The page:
Holistic planning takes a lot more time than simply running numbers and doing retirement forecasts. It involves full consideration of all the moving parts. It starts with cash flow today and in the future. Some clients have a clear vision for their future income or investments. Others are still in the building phase, where income and their future portfolio value are not certain. Some may need hands-on help with saving, budgeting and spending, especially on the qualitative side.

Helping a client to visualize their ideal future in terms of how they'll spend their 168 hours per week is magic. The knowledge of the planning professional can then help quantify the cost of these visions and understand what it will take financially to make that happen under a wide array of possibilities and scenarios, and then communicate that effectively to the planning team and the client. All decisions have quantitative consequences, but it is the qualitative discussions that often drive most quantitative decisions.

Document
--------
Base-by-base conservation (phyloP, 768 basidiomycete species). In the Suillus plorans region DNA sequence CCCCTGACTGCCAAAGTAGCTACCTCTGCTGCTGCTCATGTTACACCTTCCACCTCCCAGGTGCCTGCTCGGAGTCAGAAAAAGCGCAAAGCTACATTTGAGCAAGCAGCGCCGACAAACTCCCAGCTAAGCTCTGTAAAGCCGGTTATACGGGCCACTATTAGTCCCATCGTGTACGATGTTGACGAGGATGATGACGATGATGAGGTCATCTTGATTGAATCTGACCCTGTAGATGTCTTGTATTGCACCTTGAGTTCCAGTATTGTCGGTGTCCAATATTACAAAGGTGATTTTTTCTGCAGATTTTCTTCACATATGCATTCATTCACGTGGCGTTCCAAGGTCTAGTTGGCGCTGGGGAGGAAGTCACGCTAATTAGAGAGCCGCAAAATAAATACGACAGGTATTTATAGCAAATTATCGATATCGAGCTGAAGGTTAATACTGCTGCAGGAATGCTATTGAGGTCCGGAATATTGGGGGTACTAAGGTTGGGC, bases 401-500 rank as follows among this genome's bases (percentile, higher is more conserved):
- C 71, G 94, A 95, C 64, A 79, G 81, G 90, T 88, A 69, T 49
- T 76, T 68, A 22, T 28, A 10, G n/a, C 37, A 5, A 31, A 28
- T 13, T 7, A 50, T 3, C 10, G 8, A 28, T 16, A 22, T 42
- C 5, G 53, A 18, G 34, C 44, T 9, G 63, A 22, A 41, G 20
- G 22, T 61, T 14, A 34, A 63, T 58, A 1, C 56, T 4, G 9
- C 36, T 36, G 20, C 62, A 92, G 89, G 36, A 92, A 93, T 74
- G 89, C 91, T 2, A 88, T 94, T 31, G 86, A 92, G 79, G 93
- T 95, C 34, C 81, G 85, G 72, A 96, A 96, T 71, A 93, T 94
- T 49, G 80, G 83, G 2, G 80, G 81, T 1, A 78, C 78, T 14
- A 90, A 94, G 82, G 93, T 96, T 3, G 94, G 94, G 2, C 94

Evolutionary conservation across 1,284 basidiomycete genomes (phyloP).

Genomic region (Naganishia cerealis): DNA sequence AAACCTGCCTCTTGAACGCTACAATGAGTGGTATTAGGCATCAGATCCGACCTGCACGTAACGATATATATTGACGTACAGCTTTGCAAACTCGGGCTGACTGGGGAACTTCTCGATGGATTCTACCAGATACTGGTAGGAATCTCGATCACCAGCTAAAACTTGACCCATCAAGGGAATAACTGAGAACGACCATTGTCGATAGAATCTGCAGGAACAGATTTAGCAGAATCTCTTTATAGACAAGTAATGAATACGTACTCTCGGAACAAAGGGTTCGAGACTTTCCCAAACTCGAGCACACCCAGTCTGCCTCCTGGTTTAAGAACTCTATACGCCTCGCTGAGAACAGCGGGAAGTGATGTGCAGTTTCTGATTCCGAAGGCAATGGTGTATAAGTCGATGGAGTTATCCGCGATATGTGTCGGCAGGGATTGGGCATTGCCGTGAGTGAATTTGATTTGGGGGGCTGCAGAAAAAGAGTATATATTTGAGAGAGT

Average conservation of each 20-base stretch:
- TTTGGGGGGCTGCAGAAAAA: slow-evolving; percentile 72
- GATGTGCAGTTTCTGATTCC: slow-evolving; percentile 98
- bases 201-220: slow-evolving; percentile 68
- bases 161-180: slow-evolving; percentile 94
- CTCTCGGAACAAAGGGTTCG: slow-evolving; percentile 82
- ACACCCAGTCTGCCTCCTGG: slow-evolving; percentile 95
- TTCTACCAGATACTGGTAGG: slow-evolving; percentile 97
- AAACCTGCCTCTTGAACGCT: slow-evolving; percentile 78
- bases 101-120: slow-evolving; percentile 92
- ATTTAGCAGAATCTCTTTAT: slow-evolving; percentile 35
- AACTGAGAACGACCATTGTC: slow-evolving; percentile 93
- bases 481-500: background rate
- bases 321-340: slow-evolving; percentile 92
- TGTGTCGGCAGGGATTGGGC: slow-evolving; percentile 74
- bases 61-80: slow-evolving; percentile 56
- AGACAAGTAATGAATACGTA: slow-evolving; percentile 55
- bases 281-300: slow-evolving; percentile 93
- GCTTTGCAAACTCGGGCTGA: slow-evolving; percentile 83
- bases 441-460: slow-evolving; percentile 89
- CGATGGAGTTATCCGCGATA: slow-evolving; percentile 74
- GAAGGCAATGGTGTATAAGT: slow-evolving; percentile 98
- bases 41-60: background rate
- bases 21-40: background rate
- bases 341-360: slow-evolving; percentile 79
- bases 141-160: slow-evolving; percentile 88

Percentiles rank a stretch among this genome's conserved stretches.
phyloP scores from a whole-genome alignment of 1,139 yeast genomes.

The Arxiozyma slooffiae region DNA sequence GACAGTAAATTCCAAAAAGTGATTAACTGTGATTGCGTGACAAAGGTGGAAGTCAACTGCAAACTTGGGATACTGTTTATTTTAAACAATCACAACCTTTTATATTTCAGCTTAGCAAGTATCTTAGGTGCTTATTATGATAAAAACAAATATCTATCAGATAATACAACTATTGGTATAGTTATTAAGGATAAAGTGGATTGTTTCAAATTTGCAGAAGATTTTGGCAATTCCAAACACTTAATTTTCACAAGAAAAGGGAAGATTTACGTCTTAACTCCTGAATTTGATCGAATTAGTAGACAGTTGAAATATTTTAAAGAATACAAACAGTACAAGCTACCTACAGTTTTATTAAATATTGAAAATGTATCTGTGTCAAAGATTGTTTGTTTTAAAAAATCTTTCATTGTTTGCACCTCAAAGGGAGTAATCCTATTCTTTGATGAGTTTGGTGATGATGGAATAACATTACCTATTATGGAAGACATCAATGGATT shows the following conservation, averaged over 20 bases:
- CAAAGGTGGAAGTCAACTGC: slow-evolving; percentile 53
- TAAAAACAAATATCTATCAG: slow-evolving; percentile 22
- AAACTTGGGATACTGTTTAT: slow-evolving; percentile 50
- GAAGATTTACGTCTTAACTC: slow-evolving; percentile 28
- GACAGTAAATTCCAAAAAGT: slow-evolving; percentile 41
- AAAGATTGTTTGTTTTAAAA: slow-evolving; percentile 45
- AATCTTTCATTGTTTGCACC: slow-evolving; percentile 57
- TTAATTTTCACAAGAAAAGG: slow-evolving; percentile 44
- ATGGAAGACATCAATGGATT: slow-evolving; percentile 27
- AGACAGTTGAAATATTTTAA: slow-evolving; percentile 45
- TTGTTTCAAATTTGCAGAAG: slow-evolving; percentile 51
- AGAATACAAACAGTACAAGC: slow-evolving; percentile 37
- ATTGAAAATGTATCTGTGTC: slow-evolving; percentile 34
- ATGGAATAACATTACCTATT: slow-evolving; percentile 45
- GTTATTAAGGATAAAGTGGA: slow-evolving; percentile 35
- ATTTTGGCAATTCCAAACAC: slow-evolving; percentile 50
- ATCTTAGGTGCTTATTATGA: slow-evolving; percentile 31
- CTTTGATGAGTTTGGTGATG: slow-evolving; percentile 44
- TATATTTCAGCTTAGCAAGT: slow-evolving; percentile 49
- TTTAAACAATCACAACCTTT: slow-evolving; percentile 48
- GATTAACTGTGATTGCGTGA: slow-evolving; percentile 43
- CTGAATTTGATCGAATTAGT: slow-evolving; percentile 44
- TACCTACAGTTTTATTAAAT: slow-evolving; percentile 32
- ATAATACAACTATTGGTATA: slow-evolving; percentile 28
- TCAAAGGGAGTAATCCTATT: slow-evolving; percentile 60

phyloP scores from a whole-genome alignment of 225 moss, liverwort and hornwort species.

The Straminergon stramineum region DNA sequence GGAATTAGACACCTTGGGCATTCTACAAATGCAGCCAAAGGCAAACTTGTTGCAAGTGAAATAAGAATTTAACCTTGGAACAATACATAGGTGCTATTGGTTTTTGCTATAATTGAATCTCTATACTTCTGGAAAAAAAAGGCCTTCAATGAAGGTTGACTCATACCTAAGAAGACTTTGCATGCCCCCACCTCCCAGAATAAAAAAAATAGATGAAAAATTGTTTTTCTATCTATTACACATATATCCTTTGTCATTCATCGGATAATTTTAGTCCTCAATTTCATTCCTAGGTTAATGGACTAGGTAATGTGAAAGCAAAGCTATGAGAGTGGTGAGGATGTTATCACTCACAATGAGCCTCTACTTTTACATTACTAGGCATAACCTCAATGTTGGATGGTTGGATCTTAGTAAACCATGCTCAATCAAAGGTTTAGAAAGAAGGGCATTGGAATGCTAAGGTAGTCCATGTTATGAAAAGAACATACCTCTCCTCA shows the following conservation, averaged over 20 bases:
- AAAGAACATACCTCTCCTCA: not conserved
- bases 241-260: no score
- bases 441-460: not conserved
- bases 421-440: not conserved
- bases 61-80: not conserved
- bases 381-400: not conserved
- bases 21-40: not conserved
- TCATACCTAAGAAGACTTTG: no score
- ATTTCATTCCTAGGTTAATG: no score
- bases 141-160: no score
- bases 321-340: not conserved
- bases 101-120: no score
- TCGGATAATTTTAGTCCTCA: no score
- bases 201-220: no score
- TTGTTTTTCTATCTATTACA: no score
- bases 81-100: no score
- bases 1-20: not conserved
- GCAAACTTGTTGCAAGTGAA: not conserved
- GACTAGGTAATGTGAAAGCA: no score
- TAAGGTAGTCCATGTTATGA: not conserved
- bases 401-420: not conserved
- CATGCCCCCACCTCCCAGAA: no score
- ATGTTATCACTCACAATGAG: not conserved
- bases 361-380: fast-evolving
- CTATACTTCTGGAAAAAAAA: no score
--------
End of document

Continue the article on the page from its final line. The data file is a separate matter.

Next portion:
Beyond cash flow and incorporating a client's vision into the planning, a holistic plan must include analysis and guidance on some specific financial areas. These areas are risk management, investment advice, tax planning, retirement planning and estate planning. Beyond these mandatory cornerstones of the holistic planning process, client-specific subject matters may also need attention. These issues might include education planning, special needs planning, assisting with elder parent issues, or any other issue that will hamper or assist a client to accomplish a goal and live their vision.

Risk management, in my opinion, may be one of the largest gaps in many a client's financial picture. Unless a planner is committed to holistic planning, the risk management area frequently gets merely lip service from advisors. A holistic approach to risk management would ask the general question: What can happen to mess up this picture?